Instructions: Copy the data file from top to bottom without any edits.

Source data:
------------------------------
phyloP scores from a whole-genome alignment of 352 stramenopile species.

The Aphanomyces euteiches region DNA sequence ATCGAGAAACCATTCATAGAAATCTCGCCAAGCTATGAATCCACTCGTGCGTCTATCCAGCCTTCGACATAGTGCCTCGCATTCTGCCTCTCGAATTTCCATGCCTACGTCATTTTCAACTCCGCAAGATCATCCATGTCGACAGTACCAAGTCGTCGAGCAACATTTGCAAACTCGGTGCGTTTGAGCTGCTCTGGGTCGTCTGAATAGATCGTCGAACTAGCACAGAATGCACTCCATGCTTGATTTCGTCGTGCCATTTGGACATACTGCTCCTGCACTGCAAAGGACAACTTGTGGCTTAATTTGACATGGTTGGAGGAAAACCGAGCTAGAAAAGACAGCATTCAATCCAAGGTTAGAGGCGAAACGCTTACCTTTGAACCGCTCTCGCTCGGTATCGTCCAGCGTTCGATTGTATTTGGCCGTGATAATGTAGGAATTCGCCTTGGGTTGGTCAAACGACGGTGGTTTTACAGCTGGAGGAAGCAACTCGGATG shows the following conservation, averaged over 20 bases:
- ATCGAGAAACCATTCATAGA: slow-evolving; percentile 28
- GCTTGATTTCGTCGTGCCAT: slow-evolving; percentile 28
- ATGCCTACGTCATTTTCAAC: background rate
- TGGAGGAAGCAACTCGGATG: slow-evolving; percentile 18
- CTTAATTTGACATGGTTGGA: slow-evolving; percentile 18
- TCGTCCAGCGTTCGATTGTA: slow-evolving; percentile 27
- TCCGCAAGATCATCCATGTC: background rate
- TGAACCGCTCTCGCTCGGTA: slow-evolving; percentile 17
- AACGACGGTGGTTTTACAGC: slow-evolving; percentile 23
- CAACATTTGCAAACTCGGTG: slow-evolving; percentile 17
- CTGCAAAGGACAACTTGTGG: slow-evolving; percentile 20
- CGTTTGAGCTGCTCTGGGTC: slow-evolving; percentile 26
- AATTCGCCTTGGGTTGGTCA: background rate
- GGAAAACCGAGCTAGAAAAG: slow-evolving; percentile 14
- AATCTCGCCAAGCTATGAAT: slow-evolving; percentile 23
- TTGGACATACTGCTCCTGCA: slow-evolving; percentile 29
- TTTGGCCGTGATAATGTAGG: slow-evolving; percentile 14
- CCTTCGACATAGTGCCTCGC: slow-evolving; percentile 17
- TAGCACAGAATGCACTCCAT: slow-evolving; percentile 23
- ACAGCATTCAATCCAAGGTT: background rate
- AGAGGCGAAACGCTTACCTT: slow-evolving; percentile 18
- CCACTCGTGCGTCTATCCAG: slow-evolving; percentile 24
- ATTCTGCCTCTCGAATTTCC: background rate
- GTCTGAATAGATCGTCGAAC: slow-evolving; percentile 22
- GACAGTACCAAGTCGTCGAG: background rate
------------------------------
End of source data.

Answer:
phyloP scores from a whole-genome alignment of 352 stramenopile species.

The Aphanomyces euteiches region DNA sequence ATCGAGAAACCATTCATAGAAATCTCGCCAAGCTATGAATCCACTCGTGCGTCTATCCAGCCTTCGACATAGTGCCTCGCATTCTGCCTCTCGAATTTCCATGCCTACGTCATTTTCAACTCCGCAAGATCATCCATGTCGACAGTACCAAGTCGTCGAGCAACATTTGCAAACTCGGTGCGTTTGAGCTGCTCTGGGTCGTCTGAATAGATCGTCGAACTAGCACAGAATGCACTCCATGCTTGATTTCGTCGTGCCATTTGGACATACTGCTCCTGCACTGCAAAGGACAACTTGTGGCTTAATTTGACATGGTTGGAGGAAAACCGAGCTAGAAAAGACAGCATTCAATCCAAGGTTAGAGGCGAAACGCTTACCTTTGAACCGCTCTCGCTCGGTATCGTCCAGCGTTCGATTGTATTTGGCCGTGATAATGTAGGAATTCGCCTTGGGTTGGTCAAACGACGGTGGTTTTACAGCTGGAGGAAGCAACTCGGATG shows the following conservation, averaged over 20 bases:
- ATCGAGAAACCATTCATAGA: slow-evolving; percentile 28
- GCTTGATTTCGTCGTGCCAT: slow-evolving; percentile 28
- ATGCCTACGTCATTTTCAAC: background rate
- TGGAGGAAGCAACTCGGATG: slow-evolving; percentile 18
- CTTAATTTGACATGGTTGGA: slow-evolving; percentile 18
- TCGTCCAGCGTTCGATTGTA: slow-evolving; percentile 27
- TCCGCAAGATCATCCATGTC: background rate
- TGAACCGCTCTCGCTCGGTA: slow-evolving; percentile 17
- AACGACGGTGGTTTTACAGC: slow-evolving; percentile 23
- CAACATTTGCAAACTCGGTG: slow-evolving; percentile 17
- CTGCAAAGGACAACTTGTGG: slow-evolving; percentile 20
- CGTTTGAGCTGCTCTGGGTC: slow-evolving; percentile 26
- AATTCGCCTTGGGTTGGTCA: background rate
- GGAAAACCGAGCTAGAAAAG: slow-evolving; percentile 14
- AATCTCGCCAAGCTATGAAT: slow-evolving; percentile 23
- TTGGACATACTGCTCCTGCA: slow-evolving; percentile 29
- TTTGGCCGTGATAATGTAGG: slow-evolving; percentile 14
- CCTTCGACATAGTGCCTCGC: slow-evolving; percentile 17
- TAGCACAGAATGCACTCCAT: slow-evolving; percentile 23
- ACAGCATTCAATCCAAGGTT: background rate
- AGAGGCGAAACGCTTACCTT: slow-evolving; percentile 18
- CCACTCGTGCGTCTATCCAG: slow-evolving; percentile 24
- ATTCTGCCTCTCGAATTTCC: background rate
- GTCTGAATAGATCGTCGAAC: slow-evolving; percentile 22
- GACAGTACCAAGTCGTCGAG: background rate